The Evolution of Offshoring and Why it Still Matters

There is a very good reason we are seeing a marked increase in the continued growth of offshore captive operations, they simply make sense. In fact, many of the major 3rd party Business Process Outsourcing players we know today originally started as captive or in-house centers themselves.

Birth of new model

Companies like GE Capital, Dun & Bradstreet and British Airways all established in-house operations offshore in mid to late 90’s. Originally created to support internal operations, they evolved into 3rd party service providers Genpact, Cognizant and WNS respectively. It was apparent that the benefits of economies of scale, and capitalizing on the labor arbitrage principals of supplying high skilled workers at lower costs, was beneficial to not only themselves, but to potential external clients, as well. This allowed the originating firms to realize ROI on their investments at an increased pace. Ultimately, the captives became stand-alone BPO providers, with the originators as initial clients.

Y2K, Crisis in need of a savior

Just as the fledgling BPO model was getting started, the very computers and telecommunications infrastructure that made the industry possible were creating its biggest boom ever. In order to save valuable space in the expensive memory and storage capabilities of the 90’s, the format for date codes represented the year in 2 digits (1999 = 99). When the inevitable year 2000 hit, computers would recognize this as 00, a major problem that many experts predicted. Thus, the need for programmers, and supply and demand laws, dictated the cost of local qualified resources increased. As a result, due to availability and cost, the labor arbitrage model came to the rescue.

High demand for customer service and fundamental IT skills

Now that the proverbial cat was out of the bag, many service-oriented companies were enamored with the potential of qualified workers at lower costs, and the offshore Call Center/BPO industry took off. Call Centers housing thousands of agents in specially designed facilities, operating at off hours in their home countries to support the day-time hours of their client’s customer base, were practically popping up like mushrooms.

Industry begins to mature

The initial CC/BPO model has proven very effective and many customers have enjoyed the significant cost savings. A toddler toddles for a while, but eventually gains confidence, picks up its feet, and walks. The BPO client base began to raise its expectations and soon wanted more.

Combine learned improvements with increased competition, and you now have an industry utilizing many methodologies like Six Sigma and LEAN for ongoing process improvement. Adoption of standards such as ISO to validate proper controls were put in place, and development and incorporation of advanced Workforce Management (WFM) and Customer Relationship Management (CRM) platforms were expected.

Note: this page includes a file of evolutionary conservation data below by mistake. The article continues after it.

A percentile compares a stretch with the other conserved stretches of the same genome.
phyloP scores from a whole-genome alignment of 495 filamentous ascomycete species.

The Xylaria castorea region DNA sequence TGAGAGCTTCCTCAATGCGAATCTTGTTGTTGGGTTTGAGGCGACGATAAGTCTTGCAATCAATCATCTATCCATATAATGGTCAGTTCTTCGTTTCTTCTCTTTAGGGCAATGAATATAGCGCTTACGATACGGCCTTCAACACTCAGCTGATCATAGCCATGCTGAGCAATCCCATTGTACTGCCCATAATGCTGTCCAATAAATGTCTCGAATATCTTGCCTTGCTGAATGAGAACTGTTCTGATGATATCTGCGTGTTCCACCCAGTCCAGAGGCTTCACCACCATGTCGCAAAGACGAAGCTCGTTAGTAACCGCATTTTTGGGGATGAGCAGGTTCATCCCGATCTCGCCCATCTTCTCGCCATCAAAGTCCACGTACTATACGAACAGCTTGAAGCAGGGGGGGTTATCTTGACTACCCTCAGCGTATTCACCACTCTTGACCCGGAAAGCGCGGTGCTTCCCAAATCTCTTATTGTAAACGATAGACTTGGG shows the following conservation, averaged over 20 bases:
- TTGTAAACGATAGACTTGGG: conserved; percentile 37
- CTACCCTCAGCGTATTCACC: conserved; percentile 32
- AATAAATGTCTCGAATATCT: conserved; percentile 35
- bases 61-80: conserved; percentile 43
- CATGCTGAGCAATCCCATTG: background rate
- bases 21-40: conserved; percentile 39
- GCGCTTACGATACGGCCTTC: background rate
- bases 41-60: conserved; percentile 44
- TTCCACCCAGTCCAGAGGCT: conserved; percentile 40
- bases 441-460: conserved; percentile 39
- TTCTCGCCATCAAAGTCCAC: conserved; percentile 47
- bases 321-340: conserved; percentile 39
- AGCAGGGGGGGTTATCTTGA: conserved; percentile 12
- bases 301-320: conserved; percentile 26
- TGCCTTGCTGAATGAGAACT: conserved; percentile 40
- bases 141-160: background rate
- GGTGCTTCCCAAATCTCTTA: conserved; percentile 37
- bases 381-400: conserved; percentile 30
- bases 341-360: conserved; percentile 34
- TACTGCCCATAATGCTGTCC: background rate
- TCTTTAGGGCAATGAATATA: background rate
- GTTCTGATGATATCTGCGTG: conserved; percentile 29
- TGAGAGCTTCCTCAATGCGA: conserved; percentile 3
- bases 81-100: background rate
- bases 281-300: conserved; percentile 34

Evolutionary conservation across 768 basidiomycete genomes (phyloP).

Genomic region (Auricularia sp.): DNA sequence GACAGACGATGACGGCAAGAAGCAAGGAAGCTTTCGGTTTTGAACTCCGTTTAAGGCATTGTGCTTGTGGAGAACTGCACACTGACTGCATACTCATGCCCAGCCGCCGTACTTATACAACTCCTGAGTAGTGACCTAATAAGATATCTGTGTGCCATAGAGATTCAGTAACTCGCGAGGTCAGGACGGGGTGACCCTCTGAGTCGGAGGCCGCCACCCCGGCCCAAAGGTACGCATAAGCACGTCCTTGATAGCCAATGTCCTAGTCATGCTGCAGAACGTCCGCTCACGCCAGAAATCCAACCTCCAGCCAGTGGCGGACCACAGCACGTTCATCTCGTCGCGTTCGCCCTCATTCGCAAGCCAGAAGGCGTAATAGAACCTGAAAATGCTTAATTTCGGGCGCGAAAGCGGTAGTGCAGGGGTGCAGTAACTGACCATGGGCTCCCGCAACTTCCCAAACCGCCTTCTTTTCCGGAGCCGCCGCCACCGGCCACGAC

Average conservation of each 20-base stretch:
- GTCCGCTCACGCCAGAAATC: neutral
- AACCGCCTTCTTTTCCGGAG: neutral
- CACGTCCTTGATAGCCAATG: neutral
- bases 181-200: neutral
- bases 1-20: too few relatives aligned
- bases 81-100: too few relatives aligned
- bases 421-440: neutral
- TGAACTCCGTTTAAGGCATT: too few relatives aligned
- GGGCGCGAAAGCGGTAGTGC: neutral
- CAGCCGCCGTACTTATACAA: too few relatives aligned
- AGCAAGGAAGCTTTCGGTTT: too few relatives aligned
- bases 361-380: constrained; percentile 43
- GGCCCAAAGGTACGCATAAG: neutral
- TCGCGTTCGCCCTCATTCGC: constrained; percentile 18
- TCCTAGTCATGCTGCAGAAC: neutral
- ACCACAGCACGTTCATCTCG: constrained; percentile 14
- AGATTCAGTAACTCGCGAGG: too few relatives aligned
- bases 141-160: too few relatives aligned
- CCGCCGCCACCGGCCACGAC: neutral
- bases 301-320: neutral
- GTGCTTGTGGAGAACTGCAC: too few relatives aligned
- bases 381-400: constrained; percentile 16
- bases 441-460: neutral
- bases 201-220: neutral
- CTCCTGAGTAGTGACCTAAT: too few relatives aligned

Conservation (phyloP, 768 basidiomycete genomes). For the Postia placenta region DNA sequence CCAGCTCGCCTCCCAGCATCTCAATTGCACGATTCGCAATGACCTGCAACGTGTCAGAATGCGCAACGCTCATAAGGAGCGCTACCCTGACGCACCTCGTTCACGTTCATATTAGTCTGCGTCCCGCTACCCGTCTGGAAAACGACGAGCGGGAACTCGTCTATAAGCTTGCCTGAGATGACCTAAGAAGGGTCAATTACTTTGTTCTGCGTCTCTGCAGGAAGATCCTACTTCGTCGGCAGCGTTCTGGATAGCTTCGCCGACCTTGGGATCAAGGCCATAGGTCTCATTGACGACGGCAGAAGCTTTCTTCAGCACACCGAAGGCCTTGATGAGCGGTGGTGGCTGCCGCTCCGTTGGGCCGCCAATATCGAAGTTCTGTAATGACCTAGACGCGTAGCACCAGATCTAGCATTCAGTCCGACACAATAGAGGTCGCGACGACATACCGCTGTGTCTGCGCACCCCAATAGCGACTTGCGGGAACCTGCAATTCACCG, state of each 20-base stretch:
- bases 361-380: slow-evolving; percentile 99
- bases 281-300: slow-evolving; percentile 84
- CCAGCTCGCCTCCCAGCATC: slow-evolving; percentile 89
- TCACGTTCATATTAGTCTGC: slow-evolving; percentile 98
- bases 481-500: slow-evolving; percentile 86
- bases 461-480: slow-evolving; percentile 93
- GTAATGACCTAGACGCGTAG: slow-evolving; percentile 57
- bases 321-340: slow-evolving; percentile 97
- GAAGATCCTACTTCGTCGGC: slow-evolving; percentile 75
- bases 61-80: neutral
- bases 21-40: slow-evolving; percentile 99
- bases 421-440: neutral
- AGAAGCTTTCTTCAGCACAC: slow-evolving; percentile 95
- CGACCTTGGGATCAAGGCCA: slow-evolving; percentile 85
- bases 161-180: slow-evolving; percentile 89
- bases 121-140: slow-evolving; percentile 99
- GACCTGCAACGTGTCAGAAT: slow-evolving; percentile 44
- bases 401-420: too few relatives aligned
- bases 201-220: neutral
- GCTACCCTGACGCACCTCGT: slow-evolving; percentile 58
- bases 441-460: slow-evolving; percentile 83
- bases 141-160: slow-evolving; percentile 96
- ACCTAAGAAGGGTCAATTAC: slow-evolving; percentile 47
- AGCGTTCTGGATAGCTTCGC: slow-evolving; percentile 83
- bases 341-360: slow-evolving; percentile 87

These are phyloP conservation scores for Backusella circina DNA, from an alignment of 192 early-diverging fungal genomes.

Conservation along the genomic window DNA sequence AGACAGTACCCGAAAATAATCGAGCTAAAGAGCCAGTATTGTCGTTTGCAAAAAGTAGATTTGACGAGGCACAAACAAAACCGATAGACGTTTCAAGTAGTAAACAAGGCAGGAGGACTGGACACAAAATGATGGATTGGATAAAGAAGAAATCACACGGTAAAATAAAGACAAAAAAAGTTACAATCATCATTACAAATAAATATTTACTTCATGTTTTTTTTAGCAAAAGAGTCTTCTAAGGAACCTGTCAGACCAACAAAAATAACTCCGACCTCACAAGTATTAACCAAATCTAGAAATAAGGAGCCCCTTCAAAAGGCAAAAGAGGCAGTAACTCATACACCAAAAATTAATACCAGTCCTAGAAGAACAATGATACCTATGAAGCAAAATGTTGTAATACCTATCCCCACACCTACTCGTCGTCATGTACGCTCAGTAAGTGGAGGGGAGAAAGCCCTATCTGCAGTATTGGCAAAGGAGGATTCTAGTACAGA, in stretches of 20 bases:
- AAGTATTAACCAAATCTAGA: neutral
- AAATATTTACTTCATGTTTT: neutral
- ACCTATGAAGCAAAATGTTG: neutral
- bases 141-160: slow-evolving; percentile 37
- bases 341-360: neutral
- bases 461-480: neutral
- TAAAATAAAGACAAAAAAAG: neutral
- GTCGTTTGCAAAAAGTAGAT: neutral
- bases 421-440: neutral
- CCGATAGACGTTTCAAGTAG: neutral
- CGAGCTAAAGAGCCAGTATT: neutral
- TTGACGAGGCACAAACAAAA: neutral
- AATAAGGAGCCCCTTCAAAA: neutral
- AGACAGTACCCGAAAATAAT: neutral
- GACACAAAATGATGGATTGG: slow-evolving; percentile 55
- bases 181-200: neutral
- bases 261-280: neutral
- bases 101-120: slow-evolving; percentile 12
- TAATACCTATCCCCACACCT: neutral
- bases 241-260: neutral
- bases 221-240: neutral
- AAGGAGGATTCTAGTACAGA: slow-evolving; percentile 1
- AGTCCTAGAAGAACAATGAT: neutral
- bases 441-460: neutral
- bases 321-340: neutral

KPO – just like BPO only with specialty skilled workers

The CC/BPO industry has created an entire infrastructure with solid processes and measurements that niche players can capitalize on to provide highly skilled talent in a variety of focused customized disciplines (Medical, Legal, Accounting, etc.). The effects of global aging populations and lower adoption of particular skills in the consumer based countries, allows the often younger offshore CC/BPO provider nations to offer not just the “most cost effective” labor, but more importantly the “needed” skilled labor.

Everything old is new again

As the 18-time Yankee baseball all star Yogi Berra once said, “It’s like déjà vu all over again”. While pioneering captives were the foundation of the BPO industry, technology and infrastructure costs back in the day required significant capital expenditure to setup and maintain operations. Today, 25+ years of industry and infrastructure maturation have enabled an As-A-Service economy, and this has re-opened the doors to the significant benefits of the captive, in-house model. Now, many options to build an Operational Expenditure (OpEx) model exist, allowing the smallest of pilot projects to be cost effectively established, tested and proven with complete IP and end-to-end process control.

Source: ssonetwork.com-The Evolution of Offshoring and Why it Still Matters

Leave a Reply

Fill in your details below or click an icon to log in:

WordPress.com Logo

You are commenting using your WordPress.com account. Log Out /  Change )

Google photo

You are commenting using your Google account. Log Out /  Change )

Twitter picture

You are commenting using your Twitter account. Log Out /  Change )

Facebook photo

You are commenting using your Facebook account. Log Out /  Change )

Connecting to %s